‘Why do you say that?’ I ask, preparing to re-appropriate the file and use all my guile and experience to save a fee.
‘Bloody surveyor says it’s falling down.’ Sulks F, defeat in his face, several page report in his hand. The buyers have sent him a copy in the vain hope he’ll understand it more than they can. Waste of a stamp.
I walk across and take the survey/valuation and begin to skip read the familiar weasel words and phrases.
‘They always say anything over ten years old and out of NHBC warranty is dropping to bits.’ I tell F soothingly as I continue to take in the requests for specialist reports, the dire warning of danger to the buildings structure and any inhabitants, and the massive retention on the proposed loan, added at the end of the report.
‘What does it mean? Quizzes F pitifully.
It means the surveyor is afraid of his own shadow, has been sued several times, is under orders from his line-management not to do or say anything that might increase the already sky-high professional indemnity charges. It means F’s opening line was probably right. The sale is going to fall through. But then I like a challenge.
‘This is the difference between a good agent and a useless one.’ I tell F, immediately regretting the phrase as I look at his empty expression.
‘How do you mean?’ He eventually asks hesitantly. And I tell him that this is often where the experienced practitioner has the edge, where false promises about prices, marketing and cheap fees from the edgier operators, are long forgotten.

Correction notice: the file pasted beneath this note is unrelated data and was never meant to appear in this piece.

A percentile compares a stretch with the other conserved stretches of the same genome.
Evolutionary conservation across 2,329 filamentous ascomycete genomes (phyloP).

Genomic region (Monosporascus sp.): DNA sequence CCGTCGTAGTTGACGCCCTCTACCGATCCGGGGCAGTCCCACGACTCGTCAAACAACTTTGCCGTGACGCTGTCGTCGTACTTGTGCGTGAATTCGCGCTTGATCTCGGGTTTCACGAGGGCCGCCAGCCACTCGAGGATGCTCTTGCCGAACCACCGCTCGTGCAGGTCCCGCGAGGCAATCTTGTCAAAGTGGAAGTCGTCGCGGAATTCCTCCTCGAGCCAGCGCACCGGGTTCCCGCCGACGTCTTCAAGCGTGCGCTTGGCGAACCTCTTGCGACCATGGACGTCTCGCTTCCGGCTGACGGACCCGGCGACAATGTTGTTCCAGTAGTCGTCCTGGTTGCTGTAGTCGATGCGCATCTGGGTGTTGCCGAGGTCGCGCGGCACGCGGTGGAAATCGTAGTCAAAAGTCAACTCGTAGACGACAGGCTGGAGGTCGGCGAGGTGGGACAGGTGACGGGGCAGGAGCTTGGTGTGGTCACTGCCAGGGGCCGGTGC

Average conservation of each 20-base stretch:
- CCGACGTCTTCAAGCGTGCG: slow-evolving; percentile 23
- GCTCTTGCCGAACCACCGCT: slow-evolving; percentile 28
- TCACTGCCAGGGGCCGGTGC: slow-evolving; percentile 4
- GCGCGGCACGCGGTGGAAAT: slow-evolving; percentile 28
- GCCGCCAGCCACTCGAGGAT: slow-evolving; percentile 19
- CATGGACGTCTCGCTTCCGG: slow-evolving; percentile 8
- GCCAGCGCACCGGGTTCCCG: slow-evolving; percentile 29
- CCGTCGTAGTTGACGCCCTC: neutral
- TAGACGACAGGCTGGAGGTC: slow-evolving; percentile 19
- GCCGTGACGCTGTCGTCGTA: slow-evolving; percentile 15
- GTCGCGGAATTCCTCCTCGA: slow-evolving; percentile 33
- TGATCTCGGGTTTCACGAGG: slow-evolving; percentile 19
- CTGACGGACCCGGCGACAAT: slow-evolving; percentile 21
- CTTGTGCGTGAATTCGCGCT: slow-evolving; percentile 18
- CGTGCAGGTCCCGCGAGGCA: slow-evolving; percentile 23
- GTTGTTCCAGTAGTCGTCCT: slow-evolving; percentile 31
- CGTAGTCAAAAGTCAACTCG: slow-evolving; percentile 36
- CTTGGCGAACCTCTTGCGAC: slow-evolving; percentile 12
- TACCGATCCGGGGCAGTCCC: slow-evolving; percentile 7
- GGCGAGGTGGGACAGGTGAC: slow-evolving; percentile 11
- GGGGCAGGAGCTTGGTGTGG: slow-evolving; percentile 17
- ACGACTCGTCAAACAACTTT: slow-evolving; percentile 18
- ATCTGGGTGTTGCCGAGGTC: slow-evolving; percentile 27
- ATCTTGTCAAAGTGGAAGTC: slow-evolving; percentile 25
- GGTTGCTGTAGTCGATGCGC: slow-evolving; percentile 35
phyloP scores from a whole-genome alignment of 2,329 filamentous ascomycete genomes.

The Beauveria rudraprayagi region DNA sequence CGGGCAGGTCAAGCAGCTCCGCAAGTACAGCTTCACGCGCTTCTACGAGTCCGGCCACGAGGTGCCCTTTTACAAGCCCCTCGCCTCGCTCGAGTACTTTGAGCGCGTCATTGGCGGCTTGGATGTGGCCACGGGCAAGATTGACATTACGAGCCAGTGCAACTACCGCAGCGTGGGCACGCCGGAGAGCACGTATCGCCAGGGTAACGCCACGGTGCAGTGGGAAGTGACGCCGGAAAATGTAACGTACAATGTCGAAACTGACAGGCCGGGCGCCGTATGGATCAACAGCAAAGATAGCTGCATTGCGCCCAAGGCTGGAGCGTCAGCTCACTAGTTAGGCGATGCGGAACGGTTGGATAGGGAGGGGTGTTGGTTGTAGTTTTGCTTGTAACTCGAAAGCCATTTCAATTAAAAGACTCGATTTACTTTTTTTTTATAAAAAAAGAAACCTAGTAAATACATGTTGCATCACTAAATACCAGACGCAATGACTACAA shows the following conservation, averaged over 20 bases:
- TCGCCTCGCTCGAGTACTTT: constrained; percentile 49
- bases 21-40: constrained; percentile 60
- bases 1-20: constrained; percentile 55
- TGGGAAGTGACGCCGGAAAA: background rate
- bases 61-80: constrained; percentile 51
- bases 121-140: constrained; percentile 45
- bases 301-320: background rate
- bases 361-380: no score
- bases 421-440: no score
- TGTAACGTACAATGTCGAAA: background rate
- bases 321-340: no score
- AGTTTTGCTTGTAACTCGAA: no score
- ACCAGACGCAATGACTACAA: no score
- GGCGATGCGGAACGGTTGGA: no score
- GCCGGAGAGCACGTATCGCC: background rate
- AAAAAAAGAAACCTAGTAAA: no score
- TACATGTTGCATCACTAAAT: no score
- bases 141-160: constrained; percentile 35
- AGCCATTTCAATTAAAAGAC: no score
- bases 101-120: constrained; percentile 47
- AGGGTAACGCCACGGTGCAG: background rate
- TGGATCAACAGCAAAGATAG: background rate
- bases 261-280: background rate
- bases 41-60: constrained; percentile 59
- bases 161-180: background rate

‘So what are wall-ties? Asks F as I take him through the defects step-by-step. He probably thinks it’s Banksy-style gaudy neckwear graffiti on an end-terrace flank. But I tell him, in words of small syllables, about the butterfly-type metal inserts that hold inner and outer cavity together and stop the two parting company, or at least bowing. The older Victorian ones are prone to rust. Telltale signs of cracking to the mortar and brickwork and deflection in the walls, point towards the problem.
‘It’s fixable,’ I tell F. ‘we just need a builder to pop a fibre-optic probe into the cavity and give a quote. They just drill and put new ties in alongside the old ones. You can see the holes where it’s been done before.’
‘Like cavity wall insulation?’ Questions F surprisingly. Maybe he does take some of this in.
‘The damp proof course has failed.’ Says F morosely, finger jabbing at the paperwork as I make a mental note of the surveyors name and add it to my fantasy hit list. All Victorian property is prone to some moisture issues. The slate damp-proof courses they used tend to crack with age and are often bridged by the ground level being raised over the years, with borders and paving slabs allowing a capillary action to work its way up the building.
‘They can inject a new silicone based damp proof course, or cut in to the mortar and add a bitumen one.’ I tell F, a hint of smugness just below the surface – or at least two brick courses away.
‘So it’s solvable?’ He asks, hope flickering briefly.
It could be. If the buyer isn’t so spooked they cut and run - and if the sellers aren’t in denial over the defects and refuse to countenance a reduction, or doing the work themselves. If the surveyor is prepared to talk them through the process, then lift the retention following the works and a further inspection. If the lawyer doesn’t tell them to look for something else and the rest of the chain don’t become tired of waiting. It could be.
‘That’s nonsense.’ Rails the owner when I tell her the news. ‘The house has stood for over a hundred years - there’s nothing wrong with it.’